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Last updated: September 13, 2015



  Ecological Rucksack the Material Input Per Unit of Service (MIPS) Concept By Professor Schmidt Bleek  
Posted: 12 July 2014
Dr.Friedrich Schmidt-Bleek from Germany, Director of the Factor 10 Institute
Above: Professor Schmidt Bleek at the Wuppertal Institute in Germany discussing MIPS. Notice the compound equation on the chalkboard.
Professor Schmidt Bleek’s work is based in the idea that the economy and the environment are inextricably interrelated and for them to get on the right path would require nations who use the most resources to dematerialize consumption by a “factor of 10.” The book describing the calculations of the MIPS concept called "Das MIPS Konzept" has not yet been translated into English, however enough of the MIPS concept is described in Dr. Schmidt Bleek’s 2001 book "The Earth." Any product or service The Material Input Per unit of Service value which is an alternative price tag that more accurately reflects the stress that that produce or service causes on the environment.

Every single product or service has a Material Input Per unit of Service value and the smaller the MIPS, also known as the ‘ecological rucksack’ the better. (Earth, 24)

The MIPS value of a car for example, will be lower if all 4 seats are frequently used per use. The MIPS would equal the cost of the vehicle divided by how many people ride in the car per use of the vehicle.

An overly simplistic explanation of how a low MIPS is achieved for a car is as follows: To find the MIPS of a minivan with 7 seats including the driver's seat, divide the cost of the van by the number of people riding in it. If only the driver rides in the van with six empty seats, the economic rucksack will be the cost of the van divided by 1 which is higher than if the van was driven with more seats filled with passengers, then the MIPS value would be the cost of the van divided by a higher number of passengers which equals a lower MIPS value.

Dr. Schmidt Bleek connects his idea of the ecological rucksack, which is a more meaningful price tag in terms of  concern for the environment, to an idea expressed by Ernst Ulrich von Weizsacker regarding the ‘untruth’ of prices. He writes:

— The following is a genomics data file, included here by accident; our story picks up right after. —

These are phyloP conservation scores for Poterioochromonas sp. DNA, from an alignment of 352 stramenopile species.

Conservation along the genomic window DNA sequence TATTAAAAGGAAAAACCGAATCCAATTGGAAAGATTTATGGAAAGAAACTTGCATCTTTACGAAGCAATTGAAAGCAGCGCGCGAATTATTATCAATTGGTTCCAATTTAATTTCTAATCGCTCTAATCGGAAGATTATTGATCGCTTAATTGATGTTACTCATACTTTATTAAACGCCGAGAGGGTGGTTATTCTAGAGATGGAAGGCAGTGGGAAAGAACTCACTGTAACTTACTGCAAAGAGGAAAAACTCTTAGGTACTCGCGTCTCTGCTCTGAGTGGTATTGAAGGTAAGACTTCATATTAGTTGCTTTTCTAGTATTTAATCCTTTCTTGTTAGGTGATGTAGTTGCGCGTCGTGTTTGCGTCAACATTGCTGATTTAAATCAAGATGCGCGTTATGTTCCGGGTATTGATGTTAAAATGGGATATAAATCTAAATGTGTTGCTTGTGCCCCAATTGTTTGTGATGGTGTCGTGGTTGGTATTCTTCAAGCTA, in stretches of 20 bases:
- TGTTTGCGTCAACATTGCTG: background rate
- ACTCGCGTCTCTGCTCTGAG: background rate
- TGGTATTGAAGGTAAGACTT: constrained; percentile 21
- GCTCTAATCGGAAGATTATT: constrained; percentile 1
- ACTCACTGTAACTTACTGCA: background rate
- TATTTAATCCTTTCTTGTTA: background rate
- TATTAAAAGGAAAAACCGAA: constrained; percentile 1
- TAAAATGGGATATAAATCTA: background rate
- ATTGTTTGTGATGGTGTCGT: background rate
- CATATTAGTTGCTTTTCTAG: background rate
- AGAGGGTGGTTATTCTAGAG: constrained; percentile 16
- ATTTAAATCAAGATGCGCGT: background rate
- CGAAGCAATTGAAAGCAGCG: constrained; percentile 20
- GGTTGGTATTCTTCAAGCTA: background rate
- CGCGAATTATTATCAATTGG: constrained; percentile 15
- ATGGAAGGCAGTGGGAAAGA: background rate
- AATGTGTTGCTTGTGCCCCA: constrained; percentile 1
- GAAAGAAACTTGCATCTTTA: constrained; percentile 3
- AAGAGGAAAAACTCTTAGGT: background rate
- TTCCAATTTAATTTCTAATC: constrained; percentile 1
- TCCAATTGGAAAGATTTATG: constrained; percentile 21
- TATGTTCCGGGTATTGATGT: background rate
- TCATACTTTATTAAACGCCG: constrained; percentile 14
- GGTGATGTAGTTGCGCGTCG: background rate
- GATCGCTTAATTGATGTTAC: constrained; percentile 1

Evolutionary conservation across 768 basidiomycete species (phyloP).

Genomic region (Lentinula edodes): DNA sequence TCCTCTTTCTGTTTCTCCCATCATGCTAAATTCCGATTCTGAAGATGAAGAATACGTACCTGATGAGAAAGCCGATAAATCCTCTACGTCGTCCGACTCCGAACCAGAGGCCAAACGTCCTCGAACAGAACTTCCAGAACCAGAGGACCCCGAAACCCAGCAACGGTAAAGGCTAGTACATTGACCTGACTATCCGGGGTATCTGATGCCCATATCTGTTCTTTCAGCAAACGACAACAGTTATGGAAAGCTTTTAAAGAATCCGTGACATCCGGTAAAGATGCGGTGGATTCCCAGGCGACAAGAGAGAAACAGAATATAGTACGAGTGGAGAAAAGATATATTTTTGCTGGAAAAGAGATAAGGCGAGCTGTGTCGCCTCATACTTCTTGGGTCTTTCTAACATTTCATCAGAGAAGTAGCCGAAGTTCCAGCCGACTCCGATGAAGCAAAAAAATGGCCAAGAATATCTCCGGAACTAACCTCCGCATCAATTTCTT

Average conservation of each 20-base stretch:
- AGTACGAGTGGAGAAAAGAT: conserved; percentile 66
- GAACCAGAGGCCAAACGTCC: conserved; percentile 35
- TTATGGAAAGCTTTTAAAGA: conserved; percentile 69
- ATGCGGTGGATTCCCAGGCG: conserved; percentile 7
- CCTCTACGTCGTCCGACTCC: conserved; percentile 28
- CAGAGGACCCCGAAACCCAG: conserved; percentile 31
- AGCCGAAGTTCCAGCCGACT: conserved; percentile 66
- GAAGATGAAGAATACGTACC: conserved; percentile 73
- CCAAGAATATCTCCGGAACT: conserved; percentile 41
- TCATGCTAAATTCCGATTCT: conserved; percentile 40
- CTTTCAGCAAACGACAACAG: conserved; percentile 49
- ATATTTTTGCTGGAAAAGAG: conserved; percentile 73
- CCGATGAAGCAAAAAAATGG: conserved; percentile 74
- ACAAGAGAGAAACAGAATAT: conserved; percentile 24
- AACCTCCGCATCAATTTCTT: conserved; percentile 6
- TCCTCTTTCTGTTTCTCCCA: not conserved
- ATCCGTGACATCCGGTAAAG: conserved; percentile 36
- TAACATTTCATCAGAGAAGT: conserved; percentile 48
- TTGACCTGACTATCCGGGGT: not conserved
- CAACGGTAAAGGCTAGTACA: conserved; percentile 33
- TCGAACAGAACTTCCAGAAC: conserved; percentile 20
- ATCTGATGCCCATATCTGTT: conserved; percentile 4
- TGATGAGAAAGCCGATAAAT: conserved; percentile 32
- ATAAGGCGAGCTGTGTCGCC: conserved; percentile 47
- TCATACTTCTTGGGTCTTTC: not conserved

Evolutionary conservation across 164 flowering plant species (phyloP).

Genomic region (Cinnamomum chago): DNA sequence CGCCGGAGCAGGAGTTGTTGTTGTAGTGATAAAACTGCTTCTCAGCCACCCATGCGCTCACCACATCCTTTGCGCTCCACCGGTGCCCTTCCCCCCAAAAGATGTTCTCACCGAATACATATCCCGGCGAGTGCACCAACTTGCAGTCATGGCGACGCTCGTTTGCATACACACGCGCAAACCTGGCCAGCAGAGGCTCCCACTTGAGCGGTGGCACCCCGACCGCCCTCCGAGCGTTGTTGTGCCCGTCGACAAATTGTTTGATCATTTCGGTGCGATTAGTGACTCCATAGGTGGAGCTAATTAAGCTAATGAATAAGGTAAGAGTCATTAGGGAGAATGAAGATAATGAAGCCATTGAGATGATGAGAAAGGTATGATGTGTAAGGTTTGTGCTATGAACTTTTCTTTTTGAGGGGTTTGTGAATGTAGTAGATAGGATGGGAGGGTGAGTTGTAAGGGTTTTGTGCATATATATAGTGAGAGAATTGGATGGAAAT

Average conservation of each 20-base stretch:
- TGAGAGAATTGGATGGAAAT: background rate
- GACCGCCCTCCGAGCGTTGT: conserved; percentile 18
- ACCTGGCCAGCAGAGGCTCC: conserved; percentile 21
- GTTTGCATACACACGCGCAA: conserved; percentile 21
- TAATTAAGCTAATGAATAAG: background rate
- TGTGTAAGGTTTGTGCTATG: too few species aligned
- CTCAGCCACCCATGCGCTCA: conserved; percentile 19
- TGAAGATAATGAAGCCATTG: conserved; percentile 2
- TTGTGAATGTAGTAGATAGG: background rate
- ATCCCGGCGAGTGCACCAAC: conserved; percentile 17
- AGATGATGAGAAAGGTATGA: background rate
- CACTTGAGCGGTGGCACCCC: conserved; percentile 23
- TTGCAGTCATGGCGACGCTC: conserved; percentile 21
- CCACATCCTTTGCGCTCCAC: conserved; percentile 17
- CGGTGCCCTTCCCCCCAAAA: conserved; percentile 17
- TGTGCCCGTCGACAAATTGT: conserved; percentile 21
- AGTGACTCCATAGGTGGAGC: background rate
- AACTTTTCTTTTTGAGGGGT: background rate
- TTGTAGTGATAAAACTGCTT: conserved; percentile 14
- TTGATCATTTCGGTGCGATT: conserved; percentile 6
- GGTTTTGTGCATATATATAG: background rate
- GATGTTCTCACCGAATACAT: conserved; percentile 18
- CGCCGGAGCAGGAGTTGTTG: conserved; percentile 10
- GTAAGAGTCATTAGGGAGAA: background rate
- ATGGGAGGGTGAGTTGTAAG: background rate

“For years, one of the most notable statements by Ernst Ulrich Von Weizsacker has been that prices do not tell the economic truth…. If we content ourselves with using ecological rucksacks to estimate the potential material goods for ecological disturbance, we can indeed compare different goods with each other and arrive at statements about the “ecological untruth” of their market prices.”

(Schmidt-Bleek, 77)

Dr. Schmidt Bleek’s definition of “Sustainable Development’ is as follows:        

Development is considered sustainable if it takes the limited amounts of natural resources into consideration and is designed to avoid all tendencies which could place restrictions on the quality of life of future generations. 

(Schmidt-Bleek, 5)

Dr. Schmidt Bleek has lived through much earlier eras, when the things we take for granted such as electricity and running water in homes were still relatively new.   He points out that many people take for granted services that would have been a dream to their grandmothers and that the world does not have enough resources for every country in the world to consume on the level of the United States and other super powers.     

“Many scientists who study questions relating to economic and ecological systems agree that there are not even close to enough raw materials available on our planet, were everyone to consume as much of them as the current top consumers in Europe and America.”

(Schmidt-Bleek, 1)    


“From a scientific point of view, there is no longer any doubt that the systemic root cause of our environmental problem lies in the inappropriate course of the metabolism between the prosperity machine of the economy on the one hand and the eco sphere on the other.Therefore the issue touches on the future viability of the economy itself in a pivotal way, as we can easily see it if we look at the big picture.  If all of mankind wanted to live by western patterns of consumption, then one planet Earth would not be sufficient." 

(Schmidt-Bleek, 88)


"Prosperity Machine of the Economy" - Many of Dr. Schmidt Bleek's view would be in pretty much exact opposition to what such infamous icons as James Inhofe Republican from Oklahoma, would think - who is known for vehemently denying that climate change is real.

“We must dampen our economy’s hunger for ever greater amounts of raw materials.” (Schmidt-Bleek, 4)

“Use more intelligence not more material.”(Schmidt-Bleek, 21)

Dr Schmidt Bleek unlike most goes one level further than the popular idea that ‘carbon emissions’ from vehicles are the main problem causing climate change, but Schmidt Bleek in his opinion states that:      

“Using billions of metric tons of coal, oil and gas to supply energy is the real problem…”

(Schmidt Bleek, 23)

By Andrea Boggs

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